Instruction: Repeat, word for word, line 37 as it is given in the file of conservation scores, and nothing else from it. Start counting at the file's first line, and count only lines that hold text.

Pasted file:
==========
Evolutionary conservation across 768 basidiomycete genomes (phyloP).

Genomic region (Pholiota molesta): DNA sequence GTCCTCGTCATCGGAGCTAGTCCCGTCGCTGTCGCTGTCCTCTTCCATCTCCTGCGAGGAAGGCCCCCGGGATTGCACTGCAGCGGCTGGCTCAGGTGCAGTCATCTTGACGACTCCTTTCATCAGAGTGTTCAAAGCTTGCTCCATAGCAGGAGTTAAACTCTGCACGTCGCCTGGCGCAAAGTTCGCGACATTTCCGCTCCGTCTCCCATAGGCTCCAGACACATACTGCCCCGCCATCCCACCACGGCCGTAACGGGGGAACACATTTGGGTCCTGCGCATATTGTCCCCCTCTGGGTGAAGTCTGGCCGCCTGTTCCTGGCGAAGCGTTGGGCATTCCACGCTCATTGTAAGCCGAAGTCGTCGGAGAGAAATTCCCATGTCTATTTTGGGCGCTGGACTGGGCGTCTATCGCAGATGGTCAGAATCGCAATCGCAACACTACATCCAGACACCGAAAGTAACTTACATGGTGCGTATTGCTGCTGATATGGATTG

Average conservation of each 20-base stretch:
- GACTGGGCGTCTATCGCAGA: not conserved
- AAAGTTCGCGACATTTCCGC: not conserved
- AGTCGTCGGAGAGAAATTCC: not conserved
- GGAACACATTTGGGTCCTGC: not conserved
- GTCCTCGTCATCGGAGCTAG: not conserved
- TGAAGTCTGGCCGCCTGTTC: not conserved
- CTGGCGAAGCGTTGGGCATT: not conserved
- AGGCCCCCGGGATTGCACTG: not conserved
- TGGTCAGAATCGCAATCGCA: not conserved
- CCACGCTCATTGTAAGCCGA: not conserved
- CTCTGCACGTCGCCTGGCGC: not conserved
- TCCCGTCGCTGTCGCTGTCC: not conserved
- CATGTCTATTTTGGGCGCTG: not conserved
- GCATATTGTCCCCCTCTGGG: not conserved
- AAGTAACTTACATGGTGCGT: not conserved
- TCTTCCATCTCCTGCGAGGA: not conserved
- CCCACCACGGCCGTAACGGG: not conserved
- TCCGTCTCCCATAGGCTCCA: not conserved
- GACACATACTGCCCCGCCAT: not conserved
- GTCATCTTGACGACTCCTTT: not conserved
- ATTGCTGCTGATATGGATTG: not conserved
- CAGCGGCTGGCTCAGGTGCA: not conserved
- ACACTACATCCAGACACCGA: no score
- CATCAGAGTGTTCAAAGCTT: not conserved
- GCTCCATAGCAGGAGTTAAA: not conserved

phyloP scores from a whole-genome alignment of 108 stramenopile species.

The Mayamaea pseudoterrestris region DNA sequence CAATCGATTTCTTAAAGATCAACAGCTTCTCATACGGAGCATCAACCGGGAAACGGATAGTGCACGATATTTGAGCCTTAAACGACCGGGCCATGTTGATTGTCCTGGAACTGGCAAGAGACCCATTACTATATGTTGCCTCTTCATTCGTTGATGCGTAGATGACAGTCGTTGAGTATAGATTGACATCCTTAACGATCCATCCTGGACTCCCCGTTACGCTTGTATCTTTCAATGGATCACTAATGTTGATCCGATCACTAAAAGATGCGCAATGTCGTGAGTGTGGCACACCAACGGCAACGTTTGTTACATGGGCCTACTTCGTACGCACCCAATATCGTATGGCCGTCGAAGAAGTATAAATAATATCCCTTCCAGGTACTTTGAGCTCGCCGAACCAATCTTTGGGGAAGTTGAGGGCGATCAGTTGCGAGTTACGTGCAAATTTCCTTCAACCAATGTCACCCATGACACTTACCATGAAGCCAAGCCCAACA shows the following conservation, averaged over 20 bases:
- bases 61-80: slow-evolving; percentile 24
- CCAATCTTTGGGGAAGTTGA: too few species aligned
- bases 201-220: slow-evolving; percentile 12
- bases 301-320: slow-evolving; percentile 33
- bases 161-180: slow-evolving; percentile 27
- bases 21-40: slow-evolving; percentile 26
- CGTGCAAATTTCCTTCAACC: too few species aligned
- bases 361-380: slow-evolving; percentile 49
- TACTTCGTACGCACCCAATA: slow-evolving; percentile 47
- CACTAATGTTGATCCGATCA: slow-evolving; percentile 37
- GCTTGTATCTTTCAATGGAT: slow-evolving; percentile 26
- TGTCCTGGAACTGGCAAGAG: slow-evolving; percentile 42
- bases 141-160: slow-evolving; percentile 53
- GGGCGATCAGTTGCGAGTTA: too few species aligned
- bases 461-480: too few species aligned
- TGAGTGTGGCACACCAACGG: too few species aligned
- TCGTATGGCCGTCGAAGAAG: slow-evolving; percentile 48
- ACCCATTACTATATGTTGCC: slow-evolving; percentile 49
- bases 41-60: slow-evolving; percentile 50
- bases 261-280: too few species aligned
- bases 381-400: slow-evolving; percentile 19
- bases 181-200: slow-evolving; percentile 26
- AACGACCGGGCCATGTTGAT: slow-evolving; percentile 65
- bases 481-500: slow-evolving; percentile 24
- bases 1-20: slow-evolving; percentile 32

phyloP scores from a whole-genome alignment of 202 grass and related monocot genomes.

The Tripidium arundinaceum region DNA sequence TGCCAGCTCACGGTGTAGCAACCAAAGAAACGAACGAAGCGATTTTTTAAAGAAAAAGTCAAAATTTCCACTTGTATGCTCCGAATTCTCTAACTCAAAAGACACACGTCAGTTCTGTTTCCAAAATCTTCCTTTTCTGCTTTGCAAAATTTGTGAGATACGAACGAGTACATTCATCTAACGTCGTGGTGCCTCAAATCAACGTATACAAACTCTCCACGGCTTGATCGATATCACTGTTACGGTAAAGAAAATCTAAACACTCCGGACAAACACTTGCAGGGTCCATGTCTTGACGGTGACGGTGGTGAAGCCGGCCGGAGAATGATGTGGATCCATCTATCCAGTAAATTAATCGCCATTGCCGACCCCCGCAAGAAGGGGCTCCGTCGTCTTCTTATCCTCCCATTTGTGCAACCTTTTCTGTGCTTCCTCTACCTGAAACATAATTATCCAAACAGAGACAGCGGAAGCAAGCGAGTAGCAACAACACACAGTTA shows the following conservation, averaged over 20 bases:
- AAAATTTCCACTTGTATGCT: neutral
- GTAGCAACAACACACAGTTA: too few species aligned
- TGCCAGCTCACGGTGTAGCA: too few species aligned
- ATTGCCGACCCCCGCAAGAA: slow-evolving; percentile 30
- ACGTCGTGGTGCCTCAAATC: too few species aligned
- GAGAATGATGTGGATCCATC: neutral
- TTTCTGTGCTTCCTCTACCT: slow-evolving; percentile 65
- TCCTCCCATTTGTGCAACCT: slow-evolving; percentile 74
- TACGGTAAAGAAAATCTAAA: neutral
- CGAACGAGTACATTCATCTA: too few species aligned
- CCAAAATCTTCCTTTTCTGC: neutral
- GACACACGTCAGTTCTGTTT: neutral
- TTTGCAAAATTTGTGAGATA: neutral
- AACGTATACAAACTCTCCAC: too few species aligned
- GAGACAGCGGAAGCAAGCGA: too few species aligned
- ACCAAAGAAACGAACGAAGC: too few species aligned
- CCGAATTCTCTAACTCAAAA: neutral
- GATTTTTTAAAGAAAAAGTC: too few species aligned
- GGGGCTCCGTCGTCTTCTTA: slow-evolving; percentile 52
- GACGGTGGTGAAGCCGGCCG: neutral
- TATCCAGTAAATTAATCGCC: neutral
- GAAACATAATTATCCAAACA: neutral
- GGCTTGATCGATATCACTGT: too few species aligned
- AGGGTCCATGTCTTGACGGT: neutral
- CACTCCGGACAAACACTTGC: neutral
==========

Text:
- CGTGCAAATTTCCTTCAACC: too few species aligned